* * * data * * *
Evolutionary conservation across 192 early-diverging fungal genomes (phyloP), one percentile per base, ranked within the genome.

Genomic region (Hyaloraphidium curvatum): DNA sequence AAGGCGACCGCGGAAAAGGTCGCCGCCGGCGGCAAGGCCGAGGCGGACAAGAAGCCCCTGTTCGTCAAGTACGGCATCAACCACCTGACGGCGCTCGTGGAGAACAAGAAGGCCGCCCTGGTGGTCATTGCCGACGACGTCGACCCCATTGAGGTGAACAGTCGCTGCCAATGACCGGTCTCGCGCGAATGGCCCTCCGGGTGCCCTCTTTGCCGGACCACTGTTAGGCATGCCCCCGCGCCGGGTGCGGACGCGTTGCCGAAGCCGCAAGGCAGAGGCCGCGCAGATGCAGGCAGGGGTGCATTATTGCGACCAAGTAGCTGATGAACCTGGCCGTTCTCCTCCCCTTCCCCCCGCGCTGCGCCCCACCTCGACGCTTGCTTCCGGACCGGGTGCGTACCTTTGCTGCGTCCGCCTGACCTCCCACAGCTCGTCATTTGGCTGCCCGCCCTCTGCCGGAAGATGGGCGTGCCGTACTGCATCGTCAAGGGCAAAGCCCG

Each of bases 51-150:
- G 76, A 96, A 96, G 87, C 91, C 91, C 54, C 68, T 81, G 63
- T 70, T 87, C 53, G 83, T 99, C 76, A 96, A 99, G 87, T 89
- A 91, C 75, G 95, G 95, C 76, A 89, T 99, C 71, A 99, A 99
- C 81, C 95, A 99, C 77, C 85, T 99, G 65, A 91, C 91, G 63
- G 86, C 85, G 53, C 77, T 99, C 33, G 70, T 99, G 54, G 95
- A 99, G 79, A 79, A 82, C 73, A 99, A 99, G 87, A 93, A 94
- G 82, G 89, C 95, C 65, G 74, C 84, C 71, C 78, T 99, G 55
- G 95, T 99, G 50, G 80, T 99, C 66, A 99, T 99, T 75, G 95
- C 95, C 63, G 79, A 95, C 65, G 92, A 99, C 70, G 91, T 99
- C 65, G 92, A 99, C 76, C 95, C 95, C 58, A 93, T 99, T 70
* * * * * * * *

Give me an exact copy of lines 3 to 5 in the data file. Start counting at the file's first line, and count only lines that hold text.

Each of bases 51-150:
- G 76, A 96, A 96, G 87, C 91, C 91, C 54, C 68, T 81, G 63
- T 70, T 87, C 53, G 83, T 99, C 76, A 96, A 99, G 87, T 89